To many, the downfall of Louis C.K. has been one of the #MeToo movement’s most prominent success stories: the decisive defenestration of a known pervert whose comeuppance was long overdue. The comedian had been dogged by rumors of inappropriate behavior for more than a decade when his misconduct finally got a national airing in The New York Times last November, as several women revealed that he’d masturbated in front of them (or asked to do so) between 2002 and 2005. Condemnation came quickly, and with consequences: His new film, I Love You, Daddy, was scrapped by distributors on the eve of its release; a planned Netflix comedy special was canceled; FX and HBO scrubbed his work from their libraries. The man himself confessed and apologized before disappearing from public life, a move that some hoped might prove permanent.
Nearly a year later, making an unannounced appearance at the Comedy Cellar, Louis C.K. was met with a brief standing ovation followed by a mass wave of too-soons—with more than one prominent figure suggesting that total and permanent banishment was the only appropriate punishment for his crimes. The consensus seemed clear: Louis C.K. had committed the kind of egregious wrong from which there was no return, and the only safe world for women was a world without him in it (or at least, not on our stages and screens).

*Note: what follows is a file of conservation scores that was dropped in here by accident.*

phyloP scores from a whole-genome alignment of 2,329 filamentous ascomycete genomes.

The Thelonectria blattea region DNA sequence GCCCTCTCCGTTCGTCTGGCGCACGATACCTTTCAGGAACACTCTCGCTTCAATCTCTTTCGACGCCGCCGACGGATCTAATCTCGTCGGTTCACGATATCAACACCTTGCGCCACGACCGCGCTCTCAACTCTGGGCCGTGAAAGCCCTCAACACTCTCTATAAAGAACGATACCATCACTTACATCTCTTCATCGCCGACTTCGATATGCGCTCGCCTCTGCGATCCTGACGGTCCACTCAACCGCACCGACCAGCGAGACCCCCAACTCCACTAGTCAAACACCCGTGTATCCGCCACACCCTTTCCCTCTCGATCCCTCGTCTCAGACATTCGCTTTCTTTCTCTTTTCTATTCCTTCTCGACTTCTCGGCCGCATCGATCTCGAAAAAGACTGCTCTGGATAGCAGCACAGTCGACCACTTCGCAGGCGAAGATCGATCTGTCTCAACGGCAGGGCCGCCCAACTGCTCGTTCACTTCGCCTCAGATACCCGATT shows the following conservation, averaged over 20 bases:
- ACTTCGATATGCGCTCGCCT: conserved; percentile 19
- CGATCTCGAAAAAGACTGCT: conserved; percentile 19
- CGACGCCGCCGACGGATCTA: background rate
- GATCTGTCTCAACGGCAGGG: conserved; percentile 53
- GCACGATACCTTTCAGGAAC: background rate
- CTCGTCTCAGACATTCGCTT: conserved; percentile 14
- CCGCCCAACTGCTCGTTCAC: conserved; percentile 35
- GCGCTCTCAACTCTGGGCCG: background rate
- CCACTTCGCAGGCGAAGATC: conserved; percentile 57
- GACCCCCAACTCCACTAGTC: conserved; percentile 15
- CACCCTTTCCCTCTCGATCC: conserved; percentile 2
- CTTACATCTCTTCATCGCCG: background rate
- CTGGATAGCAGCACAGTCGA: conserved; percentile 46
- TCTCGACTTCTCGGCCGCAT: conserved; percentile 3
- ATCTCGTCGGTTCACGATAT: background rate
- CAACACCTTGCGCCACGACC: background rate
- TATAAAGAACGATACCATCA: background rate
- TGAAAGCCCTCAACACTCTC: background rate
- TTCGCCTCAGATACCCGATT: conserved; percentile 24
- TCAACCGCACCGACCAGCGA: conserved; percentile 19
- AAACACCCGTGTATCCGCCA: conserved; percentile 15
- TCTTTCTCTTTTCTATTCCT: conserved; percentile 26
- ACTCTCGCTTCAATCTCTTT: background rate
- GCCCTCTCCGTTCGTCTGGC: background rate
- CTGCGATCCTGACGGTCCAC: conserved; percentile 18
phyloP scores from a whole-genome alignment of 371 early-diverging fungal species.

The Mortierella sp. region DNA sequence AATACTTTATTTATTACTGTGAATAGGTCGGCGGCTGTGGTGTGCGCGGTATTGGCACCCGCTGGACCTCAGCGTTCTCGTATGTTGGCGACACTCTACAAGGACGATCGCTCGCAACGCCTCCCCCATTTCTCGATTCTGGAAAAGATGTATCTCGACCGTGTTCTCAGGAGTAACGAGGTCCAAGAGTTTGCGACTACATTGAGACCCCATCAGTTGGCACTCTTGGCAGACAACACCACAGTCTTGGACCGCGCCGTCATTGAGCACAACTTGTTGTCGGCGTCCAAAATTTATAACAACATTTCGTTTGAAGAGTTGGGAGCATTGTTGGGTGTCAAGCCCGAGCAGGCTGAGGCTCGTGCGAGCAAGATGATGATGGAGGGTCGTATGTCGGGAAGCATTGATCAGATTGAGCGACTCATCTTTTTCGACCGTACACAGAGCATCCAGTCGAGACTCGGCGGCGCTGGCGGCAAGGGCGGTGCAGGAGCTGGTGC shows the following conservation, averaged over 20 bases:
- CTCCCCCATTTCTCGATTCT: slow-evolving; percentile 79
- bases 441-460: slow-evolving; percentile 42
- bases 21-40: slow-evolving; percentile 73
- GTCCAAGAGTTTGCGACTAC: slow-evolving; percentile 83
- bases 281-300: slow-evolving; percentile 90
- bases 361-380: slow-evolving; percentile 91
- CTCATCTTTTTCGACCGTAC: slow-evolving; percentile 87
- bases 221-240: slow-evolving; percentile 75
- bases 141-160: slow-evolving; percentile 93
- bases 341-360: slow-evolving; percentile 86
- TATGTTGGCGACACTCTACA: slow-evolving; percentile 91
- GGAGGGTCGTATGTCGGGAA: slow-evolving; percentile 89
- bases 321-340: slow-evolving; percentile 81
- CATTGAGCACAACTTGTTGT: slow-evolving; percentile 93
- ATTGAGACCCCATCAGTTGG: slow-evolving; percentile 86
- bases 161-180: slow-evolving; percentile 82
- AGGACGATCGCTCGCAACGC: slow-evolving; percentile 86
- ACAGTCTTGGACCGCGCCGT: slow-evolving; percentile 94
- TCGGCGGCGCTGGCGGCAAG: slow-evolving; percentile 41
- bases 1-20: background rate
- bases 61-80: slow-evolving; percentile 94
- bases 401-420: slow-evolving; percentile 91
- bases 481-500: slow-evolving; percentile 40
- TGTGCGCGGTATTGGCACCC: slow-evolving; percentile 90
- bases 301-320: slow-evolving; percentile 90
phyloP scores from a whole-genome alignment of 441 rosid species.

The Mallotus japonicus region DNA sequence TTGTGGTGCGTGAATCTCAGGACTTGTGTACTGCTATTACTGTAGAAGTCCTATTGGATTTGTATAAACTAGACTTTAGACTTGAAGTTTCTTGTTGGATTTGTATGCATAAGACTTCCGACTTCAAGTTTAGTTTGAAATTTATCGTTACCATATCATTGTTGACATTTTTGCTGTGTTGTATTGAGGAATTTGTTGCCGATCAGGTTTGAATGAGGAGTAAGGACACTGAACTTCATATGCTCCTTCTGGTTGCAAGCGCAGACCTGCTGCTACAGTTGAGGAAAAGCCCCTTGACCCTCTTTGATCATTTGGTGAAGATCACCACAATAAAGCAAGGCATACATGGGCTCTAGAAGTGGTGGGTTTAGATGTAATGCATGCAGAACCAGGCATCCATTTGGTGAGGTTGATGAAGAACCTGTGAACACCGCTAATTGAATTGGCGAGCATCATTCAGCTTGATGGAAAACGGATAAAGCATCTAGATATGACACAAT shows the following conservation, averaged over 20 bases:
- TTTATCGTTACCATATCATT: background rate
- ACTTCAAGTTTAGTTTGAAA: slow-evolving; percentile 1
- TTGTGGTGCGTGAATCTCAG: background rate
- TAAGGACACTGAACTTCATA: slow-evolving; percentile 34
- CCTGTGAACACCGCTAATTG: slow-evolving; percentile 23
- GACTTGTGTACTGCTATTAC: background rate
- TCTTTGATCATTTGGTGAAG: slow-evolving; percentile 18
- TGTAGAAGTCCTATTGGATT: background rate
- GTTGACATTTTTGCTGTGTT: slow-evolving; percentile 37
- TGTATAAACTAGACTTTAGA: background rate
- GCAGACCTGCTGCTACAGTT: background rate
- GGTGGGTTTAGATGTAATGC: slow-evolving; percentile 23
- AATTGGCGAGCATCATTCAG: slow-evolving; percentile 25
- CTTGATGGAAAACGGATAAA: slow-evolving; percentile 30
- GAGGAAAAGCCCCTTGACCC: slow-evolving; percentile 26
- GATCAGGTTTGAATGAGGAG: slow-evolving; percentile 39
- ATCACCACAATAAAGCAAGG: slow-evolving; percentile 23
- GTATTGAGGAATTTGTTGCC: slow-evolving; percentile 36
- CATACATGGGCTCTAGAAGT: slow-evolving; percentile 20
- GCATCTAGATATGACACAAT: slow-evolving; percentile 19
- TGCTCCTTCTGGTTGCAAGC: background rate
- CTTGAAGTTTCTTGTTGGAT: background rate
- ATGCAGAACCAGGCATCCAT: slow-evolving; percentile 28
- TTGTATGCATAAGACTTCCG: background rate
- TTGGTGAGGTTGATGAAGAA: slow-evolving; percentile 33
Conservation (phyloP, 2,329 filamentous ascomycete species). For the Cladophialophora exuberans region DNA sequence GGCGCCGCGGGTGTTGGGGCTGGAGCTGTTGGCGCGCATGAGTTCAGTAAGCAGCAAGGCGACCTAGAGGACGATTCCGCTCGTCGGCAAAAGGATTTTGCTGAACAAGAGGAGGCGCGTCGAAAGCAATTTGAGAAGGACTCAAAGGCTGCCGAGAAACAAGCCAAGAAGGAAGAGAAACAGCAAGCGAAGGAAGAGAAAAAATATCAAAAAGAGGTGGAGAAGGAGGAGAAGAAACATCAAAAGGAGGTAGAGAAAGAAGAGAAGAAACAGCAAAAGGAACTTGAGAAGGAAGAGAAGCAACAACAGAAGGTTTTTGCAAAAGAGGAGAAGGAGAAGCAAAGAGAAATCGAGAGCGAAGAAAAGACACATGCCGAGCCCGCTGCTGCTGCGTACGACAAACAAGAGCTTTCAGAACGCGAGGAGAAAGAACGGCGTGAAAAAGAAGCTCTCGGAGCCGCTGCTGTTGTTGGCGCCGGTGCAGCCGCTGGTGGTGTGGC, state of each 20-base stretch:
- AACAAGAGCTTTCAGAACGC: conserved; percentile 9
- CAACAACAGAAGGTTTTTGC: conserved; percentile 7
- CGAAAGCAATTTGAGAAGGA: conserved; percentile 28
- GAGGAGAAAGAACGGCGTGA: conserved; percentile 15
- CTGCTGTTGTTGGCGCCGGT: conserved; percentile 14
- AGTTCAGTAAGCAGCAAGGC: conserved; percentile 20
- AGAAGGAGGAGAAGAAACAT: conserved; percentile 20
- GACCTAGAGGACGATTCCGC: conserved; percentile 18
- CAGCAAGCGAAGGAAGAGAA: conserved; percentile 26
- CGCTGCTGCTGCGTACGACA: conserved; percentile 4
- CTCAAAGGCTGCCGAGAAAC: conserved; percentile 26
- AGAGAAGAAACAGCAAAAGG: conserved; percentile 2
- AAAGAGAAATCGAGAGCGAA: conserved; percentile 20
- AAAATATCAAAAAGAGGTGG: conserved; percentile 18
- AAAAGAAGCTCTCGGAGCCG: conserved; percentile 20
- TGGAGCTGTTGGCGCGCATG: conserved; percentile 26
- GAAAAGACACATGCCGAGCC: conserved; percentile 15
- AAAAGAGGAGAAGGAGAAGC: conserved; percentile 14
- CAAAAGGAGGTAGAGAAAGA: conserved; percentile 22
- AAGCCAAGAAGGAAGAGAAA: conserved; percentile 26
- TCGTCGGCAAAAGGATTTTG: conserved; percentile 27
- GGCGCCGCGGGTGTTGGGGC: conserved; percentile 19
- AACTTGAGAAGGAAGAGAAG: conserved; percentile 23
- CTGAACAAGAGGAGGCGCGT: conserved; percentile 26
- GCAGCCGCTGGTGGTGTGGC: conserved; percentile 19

Then Sarah Silverman waded in.
When The New York Times exposé of Louis C.K.’s bad acts first dropped, Silverman, a longtime friend and colleague of the comedian, released a statement that expressed support for the victims without entirely condemning the perpetrator: “I hope it’s OK if I am at once very angry for the women he wronged and the culture that enabled it … and also sad, because he’s my friend,” she said. (A few people groused at her ambivalence, but mostly, her remarks passed unnoticed.) But this week, Silverman found herself back in the spotlight when she admitted on Howard Stern’s SiriusXM show that she hadn’t been clueless about Louis C.K.’s predilections. In fact, he’d done the same thing to her that he did to others—only with her, he had full consent.
“I’ve known Louis forever, I’m not making excuses for him, so please don’t take this that way,” she began, after Stern broached the topic. “We are peers. We are equals. When we were kids, and he asked if he could masturbate in front of me, sometimes I’d go, ‘Fuck yeah I want to see that!’”